Best Practices in Health Care Employer Survey Report

High-performance insights – best practices in health care

January 31, 2018
| United States

The 2017 22nd Annual Willis Towers Watson Best Practices in Health Care Employer Survey examines the actions employers are taking to enhance the performance of health plans for their employees and organizations.

The research focuses on a wide-array of strategies in employer-sponsored health care to reduce cost; improve efficiency; and, ultimately, achieve a healthy, high-performing workforce.

View the full interactive report using the “Download” button at the top or bottom of this page, or click here for a printer-friendly version.

Top employer priorities

Over the next three years, employers are prioritizing their efforts to improve employee health engagement and consumer experience, and measure the effectiveness of their programs.

Top employer priorities: improve health engagement
Top employer priorities: expand the use of analytics
Top employer priorities: enhance the employee experience


Key survey findings

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Confidence is strong

Despite uncertainty about health care legislation, employer confidence in offering health benefits reached its highest level since the passage of the Affordable Care Act in 2010. Ninety-two percent of employers said they are “very confident” their organization will continue to sponsor health benefits in five years.

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Cost pressures remain

Employers expect health care costs to increase by 5.5%1 in 2018, up from a 4.6% increase in 2017. They plan to step up cost management strategies over the next three years, including evaluation of emerging health care delivery solutions and improved patient navigation and health engagement.

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Creating a cost advantage

Best-performing companies have created a cost advantage of more than $2,000 per employee per year (PEPY) over the national average by adding value through a broad set of activities to control costs and improve workforce health. Their cost advantage over high-cost companies rises to more than $3,500 PEPY.

Best performers have created a cost advantage of more than $2,000 per employee per year (PEPY) over the national average

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Emphasizing clinical conditions

Employers put more emphasis on specific clinical areas – notably diabetes (76%), musculoskeletal (69%) and mental health (65%) – to improve member health and reduce costs.

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Proactive management of pharmacy benefit costs

Employers take more aggressive steps to curb pharmacy costs and utilization (particularly for specialty) by re-examining benefit contract terms and looking beyond PBMs to integrate with the medical plan.

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Prioritizing the employee health experience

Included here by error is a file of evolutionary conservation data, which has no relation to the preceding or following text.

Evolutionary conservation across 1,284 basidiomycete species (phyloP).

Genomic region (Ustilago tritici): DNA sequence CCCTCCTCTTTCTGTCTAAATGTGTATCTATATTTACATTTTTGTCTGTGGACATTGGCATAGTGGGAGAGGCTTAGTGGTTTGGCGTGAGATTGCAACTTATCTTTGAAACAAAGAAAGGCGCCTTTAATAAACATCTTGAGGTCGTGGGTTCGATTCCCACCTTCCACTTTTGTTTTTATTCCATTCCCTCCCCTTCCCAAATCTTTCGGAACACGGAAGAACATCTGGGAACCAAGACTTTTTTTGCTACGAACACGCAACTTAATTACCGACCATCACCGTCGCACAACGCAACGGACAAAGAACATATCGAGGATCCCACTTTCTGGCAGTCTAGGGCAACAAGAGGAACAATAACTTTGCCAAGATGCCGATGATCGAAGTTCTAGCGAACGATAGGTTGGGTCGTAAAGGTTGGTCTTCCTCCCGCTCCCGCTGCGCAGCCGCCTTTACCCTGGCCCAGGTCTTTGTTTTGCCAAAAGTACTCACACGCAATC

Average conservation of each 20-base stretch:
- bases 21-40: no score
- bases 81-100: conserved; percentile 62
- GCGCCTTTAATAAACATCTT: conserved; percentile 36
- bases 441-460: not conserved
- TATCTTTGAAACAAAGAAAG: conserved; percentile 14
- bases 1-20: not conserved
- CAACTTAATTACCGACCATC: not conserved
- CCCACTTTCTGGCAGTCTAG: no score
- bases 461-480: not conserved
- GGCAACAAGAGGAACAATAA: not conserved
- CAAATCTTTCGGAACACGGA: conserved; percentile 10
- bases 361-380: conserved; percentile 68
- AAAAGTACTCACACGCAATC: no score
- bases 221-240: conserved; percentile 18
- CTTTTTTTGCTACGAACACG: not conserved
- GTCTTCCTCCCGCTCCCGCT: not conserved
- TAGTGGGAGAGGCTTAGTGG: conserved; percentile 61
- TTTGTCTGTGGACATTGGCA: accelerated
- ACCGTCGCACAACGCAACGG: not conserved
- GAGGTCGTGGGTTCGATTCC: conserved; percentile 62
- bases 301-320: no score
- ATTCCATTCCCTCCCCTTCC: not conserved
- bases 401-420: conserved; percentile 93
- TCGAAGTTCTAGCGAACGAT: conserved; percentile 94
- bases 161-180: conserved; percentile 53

Over the next three years, employers plan to improve the employee experience by adding choice, providing decision-support tools, and enhancing enrollment platforms and navigation.

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Health and well-being as a key competitive advantage

Increasingly organizations view their health and well-being programs as a key factor to attract talent, and many organizations plan to broaden their efforts to support employees’ physical, emotional and financial well-being.

About the survey

The 22nd Annual Willis Towers Watson Best Practices in Health Care Employer Survey was completed by 698 U.S. employers between June and July 2017 and reflects respondents’ 2017 health program decisions and strategies. Respondents collectively employ 11.9 million employees and operate in all major industry sectors. Results provided are based on 555 employers with at least 1,000 employees. For more information, contact us at

About the survey respondents

About best performing companies

Our research identified 47 companies that qualify as best performers based on their abilities to manage cost trends and efficiency. Best-performing companies (47 survey respondents) exhibited the following two characteristics:

  • Cost trend: Two-year average trend after plan changes (2015/2016 and 2016/2017) that is below the national norm (4.5% in 2017) and two-year average trend before plan changes (2015/2016 and 2016/2017) that is below the national norm (6.0% in 2017)
  • Efficiency: Efficiency in 2017 that is 5% or greater — roughly 60th percentile and above (see About efficiency and custom benchmarks in our downloadable report)

We selected best performers from the 395 companies that completed both the 2017 Willis Towers Watson Financial Benchmark Survey and the 2017 Willis Towers Watson Best Practices in Health Care Employer Survey with sufficient health care cost trend and efficiency information.


  1. Cost increases for 2017 and 2018 are after-plan changes; increases without plan changes are 6.0% for both 2017 and 2018. Cost trends are based on projected medical and drug claims for active employees, including both employer and employee contributions but excluding employee out-of-pocket costs.

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Employers understand that there is no single strategy for success when it comes to health care; the most effective health programs will include a broad range of strategies that manage costs for both employers and employees while also improving health outcomes.

— Catherine O’Neill, a senior health care consultant at Willis Towers Watson

Cost management of health benefit programs remains the top priority for employers. Over the next three years, they will seek to improve patient engagement, expand the use of analytics, and efficiently manage pharmacy costs and utilization.

— Julie Stone, a national health care practice leader at Willis Towers Watson